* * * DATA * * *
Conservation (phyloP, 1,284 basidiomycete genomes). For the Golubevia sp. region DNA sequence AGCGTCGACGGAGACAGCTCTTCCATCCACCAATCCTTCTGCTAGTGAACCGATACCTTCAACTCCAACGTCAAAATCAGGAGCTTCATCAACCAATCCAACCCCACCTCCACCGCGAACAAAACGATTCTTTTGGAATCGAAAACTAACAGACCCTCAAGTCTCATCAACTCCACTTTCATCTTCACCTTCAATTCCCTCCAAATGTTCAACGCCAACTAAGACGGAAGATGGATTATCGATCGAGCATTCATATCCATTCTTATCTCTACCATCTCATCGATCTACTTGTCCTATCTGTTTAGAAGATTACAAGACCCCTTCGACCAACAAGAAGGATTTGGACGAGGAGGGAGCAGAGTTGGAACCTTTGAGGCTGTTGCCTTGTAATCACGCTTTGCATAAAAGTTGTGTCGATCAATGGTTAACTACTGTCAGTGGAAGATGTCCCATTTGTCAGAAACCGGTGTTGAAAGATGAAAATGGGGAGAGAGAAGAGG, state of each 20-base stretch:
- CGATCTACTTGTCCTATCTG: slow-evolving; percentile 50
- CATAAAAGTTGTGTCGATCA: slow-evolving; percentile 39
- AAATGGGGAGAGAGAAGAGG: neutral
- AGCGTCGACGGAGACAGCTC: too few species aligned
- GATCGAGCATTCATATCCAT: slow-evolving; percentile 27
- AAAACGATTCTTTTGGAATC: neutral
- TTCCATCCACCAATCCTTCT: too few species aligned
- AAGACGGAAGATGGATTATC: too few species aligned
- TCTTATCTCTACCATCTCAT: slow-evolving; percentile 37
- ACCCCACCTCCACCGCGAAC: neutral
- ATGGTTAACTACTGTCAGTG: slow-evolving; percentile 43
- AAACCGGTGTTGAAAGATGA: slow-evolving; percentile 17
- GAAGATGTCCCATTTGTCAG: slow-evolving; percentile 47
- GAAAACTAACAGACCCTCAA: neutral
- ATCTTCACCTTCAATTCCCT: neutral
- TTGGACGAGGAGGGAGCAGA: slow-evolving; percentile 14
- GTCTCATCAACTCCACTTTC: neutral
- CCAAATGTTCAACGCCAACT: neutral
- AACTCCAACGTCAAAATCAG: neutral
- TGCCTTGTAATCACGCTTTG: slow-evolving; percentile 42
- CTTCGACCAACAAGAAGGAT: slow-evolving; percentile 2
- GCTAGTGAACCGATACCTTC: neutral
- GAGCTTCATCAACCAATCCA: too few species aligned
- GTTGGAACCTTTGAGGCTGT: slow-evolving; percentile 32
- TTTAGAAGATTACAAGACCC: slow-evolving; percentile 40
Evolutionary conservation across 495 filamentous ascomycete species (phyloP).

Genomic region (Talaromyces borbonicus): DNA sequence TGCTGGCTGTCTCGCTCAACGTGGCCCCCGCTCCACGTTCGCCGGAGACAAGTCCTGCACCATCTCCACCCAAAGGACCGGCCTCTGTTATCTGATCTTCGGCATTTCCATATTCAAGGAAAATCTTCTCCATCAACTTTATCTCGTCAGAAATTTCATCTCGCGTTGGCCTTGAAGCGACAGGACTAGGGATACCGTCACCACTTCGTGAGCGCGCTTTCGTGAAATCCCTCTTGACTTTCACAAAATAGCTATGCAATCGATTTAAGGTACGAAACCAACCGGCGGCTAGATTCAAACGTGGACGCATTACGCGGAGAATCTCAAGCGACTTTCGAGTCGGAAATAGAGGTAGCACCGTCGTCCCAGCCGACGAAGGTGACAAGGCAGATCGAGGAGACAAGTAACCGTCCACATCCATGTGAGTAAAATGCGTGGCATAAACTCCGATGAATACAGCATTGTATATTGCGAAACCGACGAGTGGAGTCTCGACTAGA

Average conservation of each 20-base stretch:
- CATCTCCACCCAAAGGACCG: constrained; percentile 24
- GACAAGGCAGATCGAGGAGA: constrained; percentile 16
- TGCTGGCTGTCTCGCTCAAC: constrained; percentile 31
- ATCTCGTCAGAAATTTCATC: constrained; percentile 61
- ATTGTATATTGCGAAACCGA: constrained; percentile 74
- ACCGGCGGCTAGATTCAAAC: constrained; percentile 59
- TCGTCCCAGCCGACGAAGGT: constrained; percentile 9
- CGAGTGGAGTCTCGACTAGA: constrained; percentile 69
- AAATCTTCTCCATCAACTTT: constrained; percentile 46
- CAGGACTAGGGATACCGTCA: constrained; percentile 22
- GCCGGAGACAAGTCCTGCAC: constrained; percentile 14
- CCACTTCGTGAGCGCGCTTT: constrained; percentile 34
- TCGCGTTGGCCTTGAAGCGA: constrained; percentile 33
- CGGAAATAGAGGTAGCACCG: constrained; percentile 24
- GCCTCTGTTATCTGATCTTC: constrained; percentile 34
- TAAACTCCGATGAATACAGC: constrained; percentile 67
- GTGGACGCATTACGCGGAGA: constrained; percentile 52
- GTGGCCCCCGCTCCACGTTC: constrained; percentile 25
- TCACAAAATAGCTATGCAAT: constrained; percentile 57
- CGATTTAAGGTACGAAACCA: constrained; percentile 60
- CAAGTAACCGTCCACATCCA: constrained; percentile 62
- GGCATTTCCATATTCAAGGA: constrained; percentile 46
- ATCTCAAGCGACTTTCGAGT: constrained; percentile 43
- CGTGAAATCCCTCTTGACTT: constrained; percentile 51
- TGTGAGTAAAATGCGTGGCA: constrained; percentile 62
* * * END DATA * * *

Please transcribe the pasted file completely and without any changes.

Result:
Conservation (phyloP, 1,284 basidiomycete genomes). For the Golubevia sp. region DNA sequence AGCGTCGACGGAGACAGCTCTTCCATCCACCAATCCTTCTGCTAGTGAACCGATACCTTCAACTCCAACGTCAAAATCAGGAGCTTCATCAACCAATCCAACCCCACCTCCACCGCGAACAAAACGATTCTTTTGGAATCGAAAACTAACAGACCCTCAAGTCTCATCAACTCCACTTTCATCTTCACCTTCAATTCCCTCCAAATGTTCAACGCCAACTAAGACGGAAGATGGATTATCGATCGAGCATTCATATCCATTCTTATCTCTACCATCTCATCGATCTACTTGTCCTATCTGTTTAGAAGATTACAAGACCCCTTCGACCAACAAGAAGGATTTGGACGAGGAGGGAGCAGAGTTGGAACCTTTGAGGCTGTTGCCTTGTAATCACGCTTTGCATAAAAGTTGTGTCGATCAATGGTTAACTACTGTCAGTGGAAGATGTCCCATTTGTCAGAAACCGGTGTTGAAAGATGAAAATGGGGAGAGAGAAGAGG, state of each 20-base stretch:
- CGATCTACTTGTCCTATCTG: slow-evolving; percentile 50
- CATAAAAGTTGTGTCGATCA: slow-evolving; percentile 39
- AAATGGGGAGAGAGAAGAGG: neutral
- AGCGTCGACGGAGACAGCTC: too few species aligned
- GATCGAGCATTCATATCCAT: slow-evolving; percentile 27
- AAAACGATTCTTTTGGAATC: neutral
- TTCCATCCACCAATCCTTCT: too few species aligned
- AAGACGGAAGATGGATTATC: too few species aligned
- TCTTATCTCTACCATCTCAT: slow-evolving; percentile 37
- ACCCCACCTCCACCGCGAAC: neutral
- ATGGTTAACTACTGTCAGTG: slow-evolving; percentile 43
- AAACCGGTGTTGAAAGATGA: slow-evolving; percentile 17
- GAAGATGTCCCATTTGTCAG: slow-evolving; percentile 47
- GAAAACTAACAGACCCTCAA: neutral
- ATCTTCACCTTCAATTCCCT: neutral
- TTGGACGAGGAGGGAGCAGA: slow-evolving; percentile 14
- GTCTCATCAACTCCACTTTC: neutral
- CCAAATGTTCAACGCCAACT: neutral
- AACTCCAACGTCAAAATCAG: neutral
- TGCCTTGTAATCACGCTTTG: slow-evolving; percentile 42
- CTTCGACCAACAAGAAGGAT: slow-evolving; percentile 2
- GCTAGTGAACCGATACCTTC: neutral
- GAGCTTCATCAACCAATCCA: too few species aligned
- GTTGGAACCTTTGAGGCTGT: slow-evolving; percentile 32
- TTTAGAAGATTACAAGACCC: slow-evolving; percentile 40
Evolutionary conservation across 495 filamentous ascomycete species (phyloP).

Genomic region (Talaromyces borbonicus): DNA sequence TGCTGGCTGTCTCGCTCAACGTGGCCCCCGCTCCACGTTCGCCGGAGACAAGTCCTGCACCATCTCCACCCAAAGGACCGGCCTCTGTTATCTGATCTTCGGCATTTCCATATTCAAGGAAAATCTTCTCCATCAACTTTATCTCGTCAGAAATTTCATCTCGCGTTGGCCTTGAAGCGACAGGACTAGGGATACCGTCACCACTTCGTGAGCGCGCTTTCGTGAAATCCCTCTTGACTTTCACAAAATAGCTATGCAATCGATTTAAGGTACGAAACCAACCGGCGGCTAGATTCAAACGTGGACGCATTACGCGGAGAATCTCAAGCGACTTTCGAGTCGGAAATAGAGGTAGCACCGTCGTCCCAGCCGACGAAGGTGACAAGGCAGATCGAGGAGACAAGTAACCGTCCACATCCATGTGAGTAAAATGCGTGGCATAAACTCCGATGAATACAGCATTGTATATTGCGAAACCGACGAGTGGAGTCTCGACTAGA

Average conservation of each 20-base stretch:
- CATCTCCACCCAAAGGACCG: constrained; percentile 24
- GACAAGGCAGATCGAGGAGA: constrained; percentile 16
- TGCTGGCTGTCTCGCTCAAC: constrained; percentile 31
- ATCTCGTCAGAAATTTCATC: constrained; percentile 61
- ATTGTATATTGCGAAACCGA: constrained; percentile 74
- ACCGGCGGCTAGATTCAAAC: constrained; percentile 59
- TCGTCCCAGCCGACGAAGGT: constrained; percentile 9
- CGAGTGGAGTCTCGACTAGA: constrained; percentile 69
- AAATCTTCTCCATCAACTTT: constrained; percentile 46
- CAGGACTAGGGATACCGTCA: constrained; percentile 22
- GCCGGAGACAAGTCCTGCAC: constrained; percentile 14
- CCACTTCGTGAGCGCGCTTT: constrained; percentile 34
- TCGCGTTGGCCTTGAAGCGA: constrained; percentile 33
- CGGAAATAGAGGTAGCACCG: constrained; percentile 24
- GCCTCTGTTATCTGATCTTC: constrained; percentile 34
- TAAACTCCGATGAATACAGC: constrained; percentile 67
- GTGGACGCATTACGCGGAGA: constrained; percentile 52
- GTGGCCCCCGCTCCACGTTC: constrained; percentile 25
- TCACAAAATAGCTATGCAAT: constrained; percentile 57
- CGATTTAAGGTACGAAACCA: constrained; percentile 60
- CAAGTAACCGTCCACATCCA: constrained; percentile 62
- GGCATTTCCATATTCAAGGA: constrained; percentile 46
- ATCTCAAGCGACTTTCGAGT: constrained; percentile 43
- CGTGAAATCCCTCTTGACTT: constrained; percentile 51
- TGTGAGTAAAATGCGTGGCA: constrained; percentile 62